Through their flagship program for youth, World Savvy Classrooms, middle and high school students explore complex global themes and work in teams to develop projects through which they propose solutions to the challenges they’ve researched, in either their local or global communities. The program helps students find voice and choice in their education, and encourages them to build their own agency as change-makers. One group of students, for example, studied the issue of human trafficking and developed a targeted awareness campaign to help the public understand the statistics and risk factors. Another student researched silica sand mining in the Midwest and made a documentary film exploring its implications for the environment and communities.
“After the project, I feel like I can do more,” said Anna, a 9th-grade student at Roosevelt High School in Minneapolis, who wrote a children’s book about the plight of bees and their importance to world ecosystems. “I saw how I can really help in global problems and how I can educate others on how they can help, too.”
The goal, Mortenson said, is not to have one-off cultural celebrations or single, isolated lessons on diversity and world cultures, but rather to embed a global lens across the curriculum and into the culture of schools.
This interdisciplinary approach has roots at Connecticut College. “At Conn, you don’t just get a global perspective in subject-specific disciplines. This isn’t history or social studies—this is everything,” Mortenson said. “My government and international relations classes at Conn were the first time in an academic setting that I was doing the kind of critical analysis that I hope all young people learn to do, in school and beyond.”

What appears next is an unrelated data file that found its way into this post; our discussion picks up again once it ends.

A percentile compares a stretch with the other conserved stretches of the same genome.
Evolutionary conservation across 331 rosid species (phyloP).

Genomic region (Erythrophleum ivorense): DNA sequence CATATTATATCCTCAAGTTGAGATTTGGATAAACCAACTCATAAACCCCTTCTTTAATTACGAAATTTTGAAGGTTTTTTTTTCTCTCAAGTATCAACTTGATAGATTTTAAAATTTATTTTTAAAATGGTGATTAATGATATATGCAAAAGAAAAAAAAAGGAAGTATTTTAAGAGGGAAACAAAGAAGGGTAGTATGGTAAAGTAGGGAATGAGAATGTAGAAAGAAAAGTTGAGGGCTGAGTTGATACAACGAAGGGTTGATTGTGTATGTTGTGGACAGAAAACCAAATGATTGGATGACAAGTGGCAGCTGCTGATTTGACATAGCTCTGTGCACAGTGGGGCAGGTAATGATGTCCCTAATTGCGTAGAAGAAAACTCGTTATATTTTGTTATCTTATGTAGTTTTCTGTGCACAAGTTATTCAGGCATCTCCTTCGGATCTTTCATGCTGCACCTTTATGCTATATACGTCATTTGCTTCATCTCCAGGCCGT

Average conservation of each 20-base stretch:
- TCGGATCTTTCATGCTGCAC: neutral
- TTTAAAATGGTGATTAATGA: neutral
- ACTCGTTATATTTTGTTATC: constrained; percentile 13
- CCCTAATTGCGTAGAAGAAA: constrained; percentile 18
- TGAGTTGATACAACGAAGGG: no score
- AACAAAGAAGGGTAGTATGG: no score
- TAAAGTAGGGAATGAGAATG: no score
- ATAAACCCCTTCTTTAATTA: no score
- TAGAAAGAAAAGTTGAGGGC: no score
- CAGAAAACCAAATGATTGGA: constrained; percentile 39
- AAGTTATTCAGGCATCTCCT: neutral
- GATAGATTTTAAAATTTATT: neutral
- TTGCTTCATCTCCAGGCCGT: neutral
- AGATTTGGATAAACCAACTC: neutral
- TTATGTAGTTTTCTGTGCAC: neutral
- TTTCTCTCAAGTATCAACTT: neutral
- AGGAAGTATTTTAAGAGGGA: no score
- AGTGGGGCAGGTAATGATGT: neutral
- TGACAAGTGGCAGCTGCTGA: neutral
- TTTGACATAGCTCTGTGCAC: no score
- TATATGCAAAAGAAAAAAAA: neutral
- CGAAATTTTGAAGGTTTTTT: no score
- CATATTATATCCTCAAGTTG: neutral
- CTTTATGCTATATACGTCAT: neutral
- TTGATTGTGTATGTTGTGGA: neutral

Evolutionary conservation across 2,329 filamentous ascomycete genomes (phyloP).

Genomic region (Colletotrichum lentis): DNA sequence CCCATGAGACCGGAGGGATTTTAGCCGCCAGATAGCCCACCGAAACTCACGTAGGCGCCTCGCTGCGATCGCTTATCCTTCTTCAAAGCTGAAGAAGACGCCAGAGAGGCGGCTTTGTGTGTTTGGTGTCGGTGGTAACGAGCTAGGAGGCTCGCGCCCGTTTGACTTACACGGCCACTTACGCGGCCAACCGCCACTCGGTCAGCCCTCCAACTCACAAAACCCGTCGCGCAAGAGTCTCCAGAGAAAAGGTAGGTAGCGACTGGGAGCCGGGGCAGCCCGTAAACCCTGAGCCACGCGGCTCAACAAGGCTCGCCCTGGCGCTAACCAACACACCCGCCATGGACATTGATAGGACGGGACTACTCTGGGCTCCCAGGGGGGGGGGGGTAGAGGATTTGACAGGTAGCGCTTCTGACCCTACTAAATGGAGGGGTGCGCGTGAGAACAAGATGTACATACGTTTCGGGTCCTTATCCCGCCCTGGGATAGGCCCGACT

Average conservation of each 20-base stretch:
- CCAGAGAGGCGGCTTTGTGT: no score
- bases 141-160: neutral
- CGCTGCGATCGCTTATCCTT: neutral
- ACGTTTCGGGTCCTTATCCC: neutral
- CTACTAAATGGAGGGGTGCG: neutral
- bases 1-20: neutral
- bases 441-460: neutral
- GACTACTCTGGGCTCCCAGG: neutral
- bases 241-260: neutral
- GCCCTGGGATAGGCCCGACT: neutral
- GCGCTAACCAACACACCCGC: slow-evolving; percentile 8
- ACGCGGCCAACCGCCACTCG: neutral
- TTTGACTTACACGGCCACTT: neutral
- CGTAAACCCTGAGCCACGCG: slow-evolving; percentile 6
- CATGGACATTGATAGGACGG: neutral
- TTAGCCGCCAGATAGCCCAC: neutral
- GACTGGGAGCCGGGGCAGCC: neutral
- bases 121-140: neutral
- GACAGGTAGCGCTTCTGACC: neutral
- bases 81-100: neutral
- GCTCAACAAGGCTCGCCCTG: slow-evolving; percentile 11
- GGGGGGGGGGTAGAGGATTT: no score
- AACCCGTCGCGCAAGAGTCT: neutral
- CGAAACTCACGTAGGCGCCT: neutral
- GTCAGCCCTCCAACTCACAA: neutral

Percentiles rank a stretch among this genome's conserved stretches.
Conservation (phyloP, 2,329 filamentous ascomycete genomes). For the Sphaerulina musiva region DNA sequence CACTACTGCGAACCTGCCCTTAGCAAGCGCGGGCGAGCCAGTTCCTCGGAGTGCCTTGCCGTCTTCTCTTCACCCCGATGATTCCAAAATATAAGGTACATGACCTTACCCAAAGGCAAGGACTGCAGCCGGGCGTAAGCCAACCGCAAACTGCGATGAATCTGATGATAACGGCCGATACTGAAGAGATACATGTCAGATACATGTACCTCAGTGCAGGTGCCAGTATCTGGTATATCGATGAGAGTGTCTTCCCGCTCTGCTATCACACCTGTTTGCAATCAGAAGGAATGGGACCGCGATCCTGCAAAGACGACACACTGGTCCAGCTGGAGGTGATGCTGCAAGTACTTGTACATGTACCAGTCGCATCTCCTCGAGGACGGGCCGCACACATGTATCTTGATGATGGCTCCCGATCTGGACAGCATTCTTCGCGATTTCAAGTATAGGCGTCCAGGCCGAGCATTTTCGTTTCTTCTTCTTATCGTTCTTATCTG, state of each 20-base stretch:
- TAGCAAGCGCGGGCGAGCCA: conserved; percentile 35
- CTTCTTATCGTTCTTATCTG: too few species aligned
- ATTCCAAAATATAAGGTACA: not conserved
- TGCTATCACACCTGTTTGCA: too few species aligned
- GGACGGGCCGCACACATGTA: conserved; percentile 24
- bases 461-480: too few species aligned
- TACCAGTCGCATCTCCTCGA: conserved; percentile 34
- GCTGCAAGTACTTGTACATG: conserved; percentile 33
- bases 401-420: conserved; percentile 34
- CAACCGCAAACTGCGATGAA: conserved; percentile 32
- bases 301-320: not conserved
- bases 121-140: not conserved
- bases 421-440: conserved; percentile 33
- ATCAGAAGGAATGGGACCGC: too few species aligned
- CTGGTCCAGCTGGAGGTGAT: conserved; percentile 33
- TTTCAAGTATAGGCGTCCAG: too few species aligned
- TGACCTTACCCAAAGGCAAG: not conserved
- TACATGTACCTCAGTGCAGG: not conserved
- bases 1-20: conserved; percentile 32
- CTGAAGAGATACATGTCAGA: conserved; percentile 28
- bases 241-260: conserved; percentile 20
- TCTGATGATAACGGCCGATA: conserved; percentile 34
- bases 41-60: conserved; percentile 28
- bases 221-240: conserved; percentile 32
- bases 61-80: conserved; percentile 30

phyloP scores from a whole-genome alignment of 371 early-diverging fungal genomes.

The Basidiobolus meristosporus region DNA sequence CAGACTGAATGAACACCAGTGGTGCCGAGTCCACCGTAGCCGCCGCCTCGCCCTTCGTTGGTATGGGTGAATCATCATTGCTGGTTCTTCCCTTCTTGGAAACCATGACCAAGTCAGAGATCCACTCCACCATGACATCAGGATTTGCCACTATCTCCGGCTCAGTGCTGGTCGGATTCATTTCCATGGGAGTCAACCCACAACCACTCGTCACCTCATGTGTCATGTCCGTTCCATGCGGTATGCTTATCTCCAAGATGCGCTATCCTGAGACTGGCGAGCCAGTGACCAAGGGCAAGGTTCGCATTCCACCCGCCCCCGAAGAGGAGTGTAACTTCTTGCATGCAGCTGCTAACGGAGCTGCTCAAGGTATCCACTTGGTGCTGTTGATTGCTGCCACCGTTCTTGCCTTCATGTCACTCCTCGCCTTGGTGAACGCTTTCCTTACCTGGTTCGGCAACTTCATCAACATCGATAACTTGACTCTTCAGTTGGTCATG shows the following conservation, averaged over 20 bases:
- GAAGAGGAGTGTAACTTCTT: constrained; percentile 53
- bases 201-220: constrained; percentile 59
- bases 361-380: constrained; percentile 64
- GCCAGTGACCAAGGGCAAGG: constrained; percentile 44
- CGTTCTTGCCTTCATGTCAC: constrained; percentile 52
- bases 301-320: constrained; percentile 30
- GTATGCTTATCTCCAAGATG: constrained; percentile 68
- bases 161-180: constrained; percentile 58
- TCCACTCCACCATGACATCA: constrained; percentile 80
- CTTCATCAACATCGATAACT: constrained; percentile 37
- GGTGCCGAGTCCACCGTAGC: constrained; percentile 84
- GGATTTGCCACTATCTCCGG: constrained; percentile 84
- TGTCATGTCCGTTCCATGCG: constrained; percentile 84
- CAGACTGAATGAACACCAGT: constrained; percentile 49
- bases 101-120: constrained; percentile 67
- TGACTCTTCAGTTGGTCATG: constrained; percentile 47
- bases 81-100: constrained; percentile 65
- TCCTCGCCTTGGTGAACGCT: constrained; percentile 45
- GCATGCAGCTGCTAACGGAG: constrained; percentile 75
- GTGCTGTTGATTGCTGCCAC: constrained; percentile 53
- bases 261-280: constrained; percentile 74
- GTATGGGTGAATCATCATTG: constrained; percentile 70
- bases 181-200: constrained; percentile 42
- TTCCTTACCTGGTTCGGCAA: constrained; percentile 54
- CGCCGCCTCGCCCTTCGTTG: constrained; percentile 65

Mortenson serves as World Savvy’s executive director and oversees 25 full- and part-time staff and consultants. (Murshed left the organization after a few years and now runs two schools in Bangaldesh). As World Savvy continues to expand its reach—it has served more than 3,000 teachers and 405,000 youth and has set a goal to reach more than 1.4 million students by 2020—Mortenson has been steadily building a larger fundraising base. Initially relying on small donations (some of the very first donors were Mortenson’s classmates at Conn), World Savvy is now partnering with large, national funders to build capacity.
Last year, World Savvy launched a first-of-its-kind master’s level global competence certificate program for teachers, developed in collaboration with Teachers College, Columbia University and Asia Society. The organization is also working on educational policy initiatives.
“We look holistically at how we can create more engaging learning experiences for all young people that really prepare them to thrive in the world, as it is now and as it changes,” said Mortenson.
As World Savvy continues to grow, Mortenson has been focused on strategic planning and the organization’s long-term vision for systemic impact in K-12 education. She is working to set up World Savvy to be sustainable and influential well into the future.
“As I look around the world 14 years after founding World Savvy, I see a greater need for these conversations and this kind of reform than ever before,” Mortenson said. “Diversity is our common future. I’d like our organization to help position us all to leverage that as an asset, and build learning environments that prepare all kids for the future, equitably.”